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As I have already pointed out, the bridge cannot be built in the near future. Three significant factors could halt this project. They are (1) the Southern, especially Sinhala fears, (2) Ranil Wickremesinghe’s realities, and (3) China. The Sri Lankan fear of a land connection with India could be divided into three categories: (1) fear of Indian dominance, (2) fear of Eelam, and (3) concerns about the possible economic impact.
Sinhala nationalists, not without reason, believe that a land connection with India would undermine Sri Lanka’s freedom and independence. It is possible that Sri Lanka remained an independent state partly due to its isolation from the Indian Subcontinent. Currently, the parties have only agreed to undertake a feasibility study. No concrete steps have been taken. Sinhala nationalist critics are already out with condemnation. For example, Colombo Archbishop Malcolm Ranjith recently accused the government of selling the country to India by agreeing to the bridge idea. According to a recent news report, the bishop claimed that “by selling parts of our nation, Sri Lanka is bowing to other nations. The authorities are making various stupid decisions leading the country towards destruction. Having gained freedom, we now have to lose freedom” (Newswire, August 28, 2023). The bishop insisted on a national referendum to decide on the proposed bridge. Bishop Ranjith is an intelligent activist. He insists on a referendum because he knows well that the bridge project will not pass the referendum test.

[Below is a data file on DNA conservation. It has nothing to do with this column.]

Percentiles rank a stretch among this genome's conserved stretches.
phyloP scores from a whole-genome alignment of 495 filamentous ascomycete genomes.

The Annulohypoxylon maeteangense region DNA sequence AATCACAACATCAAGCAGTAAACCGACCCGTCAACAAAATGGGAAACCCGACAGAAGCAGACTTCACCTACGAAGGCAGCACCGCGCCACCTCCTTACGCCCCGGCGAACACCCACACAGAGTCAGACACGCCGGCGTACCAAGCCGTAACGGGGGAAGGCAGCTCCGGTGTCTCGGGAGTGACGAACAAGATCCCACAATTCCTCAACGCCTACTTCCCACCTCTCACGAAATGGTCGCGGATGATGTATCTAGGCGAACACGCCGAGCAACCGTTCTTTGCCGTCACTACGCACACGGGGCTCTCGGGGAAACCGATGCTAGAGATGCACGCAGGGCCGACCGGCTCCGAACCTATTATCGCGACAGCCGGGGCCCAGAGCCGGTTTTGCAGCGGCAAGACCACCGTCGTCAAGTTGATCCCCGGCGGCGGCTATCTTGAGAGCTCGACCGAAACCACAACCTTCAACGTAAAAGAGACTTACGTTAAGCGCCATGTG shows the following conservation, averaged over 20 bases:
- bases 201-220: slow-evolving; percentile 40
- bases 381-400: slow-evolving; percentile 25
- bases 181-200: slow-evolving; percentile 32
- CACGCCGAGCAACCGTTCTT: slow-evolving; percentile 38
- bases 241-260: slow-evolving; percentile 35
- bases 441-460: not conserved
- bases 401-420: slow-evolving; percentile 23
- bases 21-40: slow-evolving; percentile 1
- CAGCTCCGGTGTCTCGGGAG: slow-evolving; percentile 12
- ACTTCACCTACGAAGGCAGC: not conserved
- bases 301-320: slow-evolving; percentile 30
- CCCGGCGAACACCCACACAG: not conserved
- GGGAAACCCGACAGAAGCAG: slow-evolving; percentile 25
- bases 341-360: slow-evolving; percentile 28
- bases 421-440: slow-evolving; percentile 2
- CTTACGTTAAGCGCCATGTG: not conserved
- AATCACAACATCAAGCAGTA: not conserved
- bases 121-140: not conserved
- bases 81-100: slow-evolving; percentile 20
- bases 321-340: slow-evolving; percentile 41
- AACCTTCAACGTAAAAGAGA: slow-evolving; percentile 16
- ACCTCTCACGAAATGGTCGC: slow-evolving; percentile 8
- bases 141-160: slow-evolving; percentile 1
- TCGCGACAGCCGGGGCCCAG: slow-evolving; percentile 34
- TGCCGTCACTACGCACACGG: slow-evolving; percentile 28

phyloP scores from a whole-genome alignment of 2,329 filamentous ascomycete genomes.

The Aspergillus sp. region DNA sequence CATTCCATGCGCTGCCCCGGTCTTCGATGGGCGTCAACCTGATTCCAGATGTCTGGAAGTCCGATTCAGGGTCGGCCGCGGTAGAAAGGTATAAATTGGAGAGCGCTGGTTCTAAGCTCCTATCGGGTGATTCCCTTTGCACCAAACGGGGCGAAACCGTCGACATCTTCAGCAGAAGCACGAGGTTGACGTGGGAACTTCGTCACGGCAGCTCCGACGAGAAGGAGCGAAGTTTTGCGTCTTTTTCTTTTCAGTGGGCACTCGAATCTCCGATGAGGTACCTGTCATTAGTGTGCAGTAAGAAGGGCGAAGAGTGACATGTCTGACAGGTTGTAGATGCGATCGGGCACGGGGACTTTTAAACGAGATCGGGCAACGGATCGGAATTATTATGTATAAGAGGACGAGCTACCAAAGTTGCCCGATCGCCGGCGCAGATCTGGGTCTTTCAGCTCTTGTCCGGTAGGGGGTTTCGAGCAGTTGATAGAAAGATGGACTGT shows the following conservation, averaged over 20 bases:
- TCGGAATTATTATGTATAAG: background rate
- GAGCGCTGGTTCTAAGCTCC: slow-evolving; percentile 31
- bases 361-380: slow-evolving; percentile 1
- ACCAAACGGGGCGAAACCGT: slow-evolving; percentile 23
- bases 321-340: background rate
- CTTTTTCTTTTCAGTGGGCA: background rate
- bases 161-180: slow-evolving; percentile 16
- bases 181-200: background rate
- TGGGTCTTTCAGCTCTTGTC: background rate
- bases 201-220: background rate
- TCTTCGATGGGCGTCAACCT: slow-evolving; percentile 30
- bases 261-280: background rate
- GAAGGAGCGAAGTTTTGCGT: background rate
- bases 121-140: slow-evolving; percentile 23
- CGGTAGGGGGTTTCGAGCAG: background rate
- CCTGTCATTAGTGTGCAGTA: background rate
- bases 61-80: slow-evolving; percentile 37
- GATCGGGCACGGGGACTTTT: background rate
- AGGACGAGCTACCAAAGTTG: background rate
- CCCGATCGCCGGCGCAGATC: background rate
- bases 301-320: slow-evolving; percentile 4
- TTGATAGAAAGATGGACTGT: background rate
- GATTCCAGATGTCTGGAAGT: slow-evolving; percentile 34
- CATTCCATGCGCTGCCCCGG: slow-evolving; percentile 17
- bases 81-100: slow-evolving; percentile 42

Some Sinhala commentators also believe the bridge could promote separatism in Sri Lanka. Dayan Jayatilleka, calling the proposed land connection a danger to Sri Lanka’s “collective existence,” argued that it should not be built because the “North and East of the island of Sri Lanka will always be predominantly Tamil-speaking” (The Island, August 6, 2023). The proposed bridge also creates economic anxiety, especially in the North and East. Some Tamils believe that they will not be able to compete with the enormous and dynamic Indian economy. Similar economic anxieties may also exist in the South. Therefore, the Sri Lankan government will have to deal with severe resistance if and when concrete actions are introduced to build the bridge. The Southern resistance will have the power to shut down the proposed project.